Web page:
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Monkeypox and Australian travellers

July 26th, 2022

Monkeypox is a risk to only a very small cohort of travellers.

Monkeypox spreads in different ways. The virus can spread from person-to-person through:

  • direct contact with the infectious rash, scabs, or body fluids
  • respiratory secretions during prolonged, face-to-face contact, or during intimate physical contact, such as kissing, cuddling, or sex
  • touching items (such as clothing or linens) that previously touched the infectious rash or body fluids
  • pregnant people can spread the virus to their fetus through the placenta.

Monkeypox has now been declared by WHO –  a public health emergency of international concern.

The Guardian in Australia has a good article here relevant to the Australian situation.

The CDC in USA has a very good site with information on Monkey pox 

About Vaccination

There are 2 types of smallpox vaccine and they likely provide some protection against monkeypox, but vaccination is not readily available currently in Australia. Smallpox vaccination is not needed for the VAST majority of travellers.  Travellers who have had smallpox vaccine decades before ask – will this help me? CDC says this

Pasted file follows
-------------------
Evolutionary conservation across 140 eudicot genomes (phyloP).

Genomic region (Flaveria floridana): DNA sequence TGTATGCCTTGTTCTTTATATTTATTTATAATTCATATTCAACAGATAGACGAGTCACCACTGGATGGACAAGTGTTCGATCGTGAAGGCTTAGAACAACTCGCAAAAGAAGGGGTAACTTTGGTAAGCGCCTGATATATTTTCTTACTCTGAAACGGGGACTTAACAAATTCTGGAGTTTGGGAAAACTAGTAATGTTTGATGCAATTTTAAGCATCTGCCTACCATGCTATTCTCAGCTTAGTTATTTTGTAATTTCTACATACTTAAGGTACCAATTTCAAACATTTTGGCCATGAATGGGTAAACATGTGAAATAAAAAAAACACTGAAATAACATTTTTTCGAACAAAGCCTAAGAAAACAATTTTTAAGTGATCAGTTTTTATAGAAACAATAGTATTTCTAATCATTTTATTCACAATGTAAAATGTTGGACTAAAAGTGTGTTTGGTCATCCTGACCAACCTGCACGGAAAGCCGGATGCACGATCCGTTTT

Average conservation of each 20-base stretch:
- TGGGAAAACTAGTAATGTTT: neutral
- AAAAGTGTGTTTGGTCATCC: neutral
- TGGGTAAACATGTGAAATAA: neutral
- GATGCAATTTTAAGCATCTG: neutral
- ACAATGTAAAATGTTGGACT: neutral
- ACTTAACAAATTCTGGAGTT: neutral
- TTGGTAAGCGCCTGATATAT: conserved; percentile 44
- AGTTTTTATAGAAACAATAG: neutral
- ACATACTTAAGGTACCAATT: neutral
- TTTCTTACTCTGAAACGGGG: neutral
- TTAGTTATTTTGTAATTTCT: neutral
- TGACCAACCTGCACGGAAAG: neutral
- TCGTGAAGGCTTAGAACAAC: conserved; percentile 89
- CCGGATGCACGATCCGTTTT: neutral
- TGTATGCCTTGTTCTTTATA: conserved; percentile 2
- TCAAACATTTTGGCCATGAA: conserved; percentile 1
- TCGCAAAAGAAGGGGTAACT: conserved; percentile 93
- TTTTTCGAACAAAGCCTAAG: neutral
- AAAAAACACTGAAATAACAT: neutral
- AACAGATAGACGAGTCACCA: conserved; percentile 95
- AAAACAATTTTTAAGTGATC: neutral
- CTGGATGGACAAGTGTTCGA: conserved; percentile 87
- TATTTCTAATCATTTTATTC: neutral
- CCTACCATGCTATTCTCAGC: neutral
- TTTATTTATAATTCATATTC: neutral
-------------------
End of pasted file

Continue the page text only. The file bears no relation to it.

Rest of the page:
Previous smallpox vaccination does provide protection, but it may not necessarily be lifelong. During the 2003 monkeypox outbreak and during the current outbreak, several people who were infected with monkeypox had previously been vaccinated against smallpox decades prior.” Further information on vaccines from CDC here 

In the USA Vaccination can be given after exposure – so persons going to the USA may be able to access the vaccine there –  at festivals etc.

Tips on avoiding Monkeypox

  • Take condoms and lube ( dont use saliva )
  • Be aware of symptoms so you can seek help early – lesions are variable – They may even look like warts ( see pictures below ) – Lesions may be single or multiple. Sufferers can feel sick.
  • Limit the number of sexual partners if possible  – consider a ‘sex bubble’ like the quarantine bubble
  • Exchange contact information if possible with sexual partners for ease of tracing
  • The inactivated smallpox vaccine (that starts with a J but we are not supposed to mention trade names of medicine ) may help but is in short supply in Australia  – current estimates are it is ~65% effective with 1 dose and 85% with 2 doses – the second dose is given 28 days after first. This vaccine can help up to 4 days after exposure – but not once symptoms occur.
  • ‘TPox’ is a medicine being tested in research trial but we don’t know yet if it works


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